Sometimes, financial-market discourse may sound as if Formula One commentators had suddenly switched over to a marathon, where getting overexcited about the first lap may say nothing about what the eventual result might be.
In the first few days of the year, as Treasuries slumped, analysts were wondering whether to tear up their calls for their year-end 10-year yield forecasts. Now, it’s the turn of the dollar — hard as it may to believe, we are just into the second working week of the new year.
In truth, fundamental judgments on none of the assets are passed every single day. Sometimes, there is a lot of noise, but no real signal, and it happens especially around the start of the year as flows move across seamless financial borders with greater velocity. Indeed, it does feel that way: real-rate differentials have hardly moved one way or the other since the start of the year, meaning capital flows may be the reason why we are seeing what we are.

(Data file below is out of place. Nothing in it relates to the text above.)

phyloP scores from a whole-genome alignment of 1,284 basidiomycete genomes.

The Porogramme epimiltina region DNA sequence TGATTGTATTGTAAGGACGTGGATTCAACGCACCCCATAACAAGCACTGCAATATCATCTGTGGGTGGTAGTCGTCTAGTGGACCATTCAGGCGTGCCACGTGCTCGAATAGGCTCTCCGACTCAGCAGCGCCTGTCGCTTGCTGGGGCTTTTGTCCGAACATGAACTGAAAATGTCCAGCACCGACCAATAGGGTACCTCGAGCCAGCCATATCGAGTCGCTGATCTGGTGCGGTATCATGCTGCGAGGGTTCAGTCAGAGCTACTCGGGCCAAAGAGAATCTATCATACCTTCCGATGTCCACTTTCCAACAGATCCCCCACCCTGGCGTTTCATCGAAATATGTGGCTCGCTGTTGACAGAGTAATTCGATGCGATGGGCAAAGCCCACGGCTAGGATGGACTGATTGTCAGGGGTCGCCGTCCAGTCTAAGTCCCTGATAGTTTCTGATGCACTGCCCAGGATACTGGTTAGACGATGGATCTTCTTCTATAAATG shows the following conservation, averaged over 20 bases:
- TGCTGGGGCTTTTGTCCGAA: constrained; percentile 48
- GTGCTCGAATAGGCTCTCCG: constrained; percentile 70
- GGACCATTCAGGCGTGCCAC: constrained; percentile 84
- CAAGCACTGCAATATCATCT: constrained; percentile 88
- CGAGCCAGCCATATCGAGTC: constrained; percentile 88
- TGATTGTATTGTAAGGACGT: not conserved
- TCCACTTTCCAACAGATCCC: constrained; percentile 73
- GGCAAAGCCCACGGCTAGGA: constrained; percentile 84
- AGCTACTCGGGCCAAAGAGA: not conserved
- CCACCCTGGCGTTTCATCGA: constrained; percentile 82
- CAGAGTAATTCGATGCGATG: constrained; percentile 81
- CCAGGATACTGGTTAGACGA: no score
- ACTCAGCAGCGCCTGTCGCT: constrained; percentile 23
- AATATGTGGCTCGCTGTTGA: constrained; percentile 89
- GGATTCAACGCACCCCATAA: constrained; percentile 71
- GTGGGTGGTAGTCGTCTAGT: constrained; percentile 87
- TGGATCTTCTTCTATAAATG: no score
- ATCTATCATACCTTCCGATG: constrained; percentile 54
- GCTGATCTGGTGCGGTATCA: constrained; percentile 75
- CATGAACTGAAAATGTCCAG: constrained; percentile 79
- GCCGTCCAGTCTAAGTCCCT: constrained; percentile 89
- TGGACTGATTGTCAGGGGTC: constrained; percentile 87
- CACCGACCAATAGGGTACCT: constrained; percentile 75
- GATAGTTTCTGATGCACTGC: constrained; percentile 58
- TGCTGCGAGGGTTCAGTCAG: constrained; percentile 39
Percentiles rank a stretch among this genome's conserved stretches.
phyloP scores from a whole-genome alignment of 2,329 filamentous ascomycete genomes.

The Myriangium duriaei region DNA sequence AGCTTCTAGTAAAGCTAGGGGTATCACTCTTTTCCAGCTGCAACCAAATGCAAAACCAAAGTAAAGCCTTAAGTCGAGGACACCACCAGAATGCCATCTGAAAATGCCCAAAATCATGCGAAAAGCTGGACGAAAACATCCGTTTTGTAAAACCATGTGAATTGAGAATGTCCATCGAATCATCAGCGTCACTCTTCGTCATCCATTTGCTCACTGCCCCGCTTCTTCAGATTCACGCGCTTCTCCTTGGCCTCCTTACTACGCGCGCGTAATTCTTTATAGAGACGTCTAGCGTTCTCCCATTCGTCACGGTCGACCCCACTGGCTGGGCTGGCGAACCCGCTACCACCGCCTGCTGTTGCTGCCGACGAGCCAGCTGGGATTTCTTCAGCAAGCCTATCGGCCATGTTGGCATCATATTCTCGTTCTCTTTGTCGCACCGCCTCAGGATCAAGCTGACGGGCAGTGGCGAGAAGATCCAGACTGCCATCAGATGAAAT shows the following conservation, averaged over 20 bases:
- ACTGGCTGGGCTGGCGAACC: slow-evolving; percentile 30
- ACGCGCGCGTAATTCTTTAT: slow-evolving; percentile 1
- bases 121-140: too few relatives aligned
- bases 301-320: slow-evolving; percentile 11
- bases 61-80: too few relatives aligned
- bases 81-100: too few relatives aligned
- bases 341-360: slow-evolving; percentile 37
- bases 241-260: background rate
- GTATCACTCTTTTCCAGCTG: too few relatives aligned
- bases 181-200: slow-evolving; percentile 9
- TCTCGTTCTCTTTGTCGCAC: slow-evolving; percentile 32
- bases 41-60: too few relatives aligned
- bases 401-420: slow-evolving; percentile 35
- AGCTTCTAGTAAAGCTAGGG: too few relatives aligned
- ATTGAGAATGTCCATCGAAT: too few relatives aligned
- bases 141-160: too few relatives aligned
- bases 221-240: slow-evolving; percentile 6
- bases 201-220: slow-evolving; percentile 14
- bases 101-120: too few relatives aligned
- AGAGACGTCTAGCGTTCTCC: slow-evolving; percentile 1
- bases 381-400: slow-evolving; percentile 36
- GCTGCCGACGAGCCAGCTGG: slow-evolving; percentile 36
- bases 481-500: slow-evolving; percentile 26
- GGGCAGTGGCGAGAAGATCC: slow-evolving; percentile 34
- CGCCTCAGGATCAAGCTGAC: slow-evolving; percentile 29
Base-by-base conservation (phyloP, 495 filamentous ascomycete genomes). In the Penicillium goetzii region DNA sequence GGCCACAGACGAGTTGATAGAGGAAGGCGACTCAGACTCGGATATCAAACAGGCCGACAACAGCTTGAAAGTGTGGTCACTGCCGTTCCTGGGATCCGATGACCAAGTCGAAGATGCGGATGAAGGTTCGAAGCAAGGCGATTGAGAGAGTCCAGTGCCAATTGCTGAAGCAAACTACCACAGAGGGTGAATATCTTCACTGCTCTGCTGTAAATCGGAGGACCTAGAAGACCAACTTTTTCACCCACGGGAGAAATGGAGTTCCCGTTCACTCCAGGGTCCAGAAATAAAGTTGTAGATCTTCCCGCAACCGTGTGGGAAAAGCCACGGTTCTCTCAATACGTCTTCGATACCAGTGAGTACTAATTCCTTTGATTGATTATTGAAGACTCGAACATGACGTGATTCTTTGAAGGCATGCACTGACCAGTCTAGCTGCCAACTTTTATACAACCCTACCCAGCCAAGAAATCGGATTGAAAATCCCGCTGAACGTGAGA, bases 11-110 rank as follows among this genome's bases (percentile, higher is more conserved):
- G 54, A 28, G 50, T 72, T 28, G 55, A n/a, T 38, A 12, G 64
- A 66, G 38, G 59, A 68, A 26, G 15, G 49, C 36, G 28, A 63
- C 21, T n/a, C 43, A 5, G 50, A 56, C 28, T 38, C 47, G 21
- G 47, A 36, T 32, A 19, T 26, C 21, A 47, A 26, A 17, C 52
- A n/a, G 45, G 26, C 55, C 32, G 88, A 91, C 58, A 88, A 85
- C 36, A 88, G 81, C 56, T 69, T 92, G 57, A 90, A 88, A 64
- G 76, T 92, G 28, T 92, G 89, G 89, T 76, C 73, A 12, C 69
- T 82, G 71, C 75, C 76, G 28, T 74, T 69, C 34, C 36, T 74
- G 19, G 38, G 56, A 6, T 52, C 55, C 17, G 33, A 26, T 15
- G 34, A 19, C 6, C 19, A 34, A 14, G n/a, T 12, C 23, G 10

The current commentary on the dollar seems like a reprisal of what happened early last year (and we all know what a phenomenal year the greenback eventually had).
Around the start of 2021, analysts had turned their backs on the greenback: most participants in a survey had posited that the dollar’s then-nascent rebound wouldn’t be sustainable, citing the U.S.’s burgeoning twin deficits. While those deficits are the stuff of a nightmare, the nation has run those shortfalls for a very long time, meaning those prognoses failed to answer the question, “Why now?” For the record, MLIV had posited in November 2020 that the dollar would fare well in 2021 and doubled down on that call in February last year.
The point isn’t about getting it right or wrong — far from it. Indeed, it may well be that those Treasury forecasts may have to be torn up and the dollar may find its allure dimmed. Rather it’s that you can’t judge a 26-mile-and-something race right off the starting blocks. As one reader messaged me yesterday, the first market reaction is never the good one. Maybe he is onto something.
Thu, 01/13/2022 – 09:24
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Author: Tyler Durden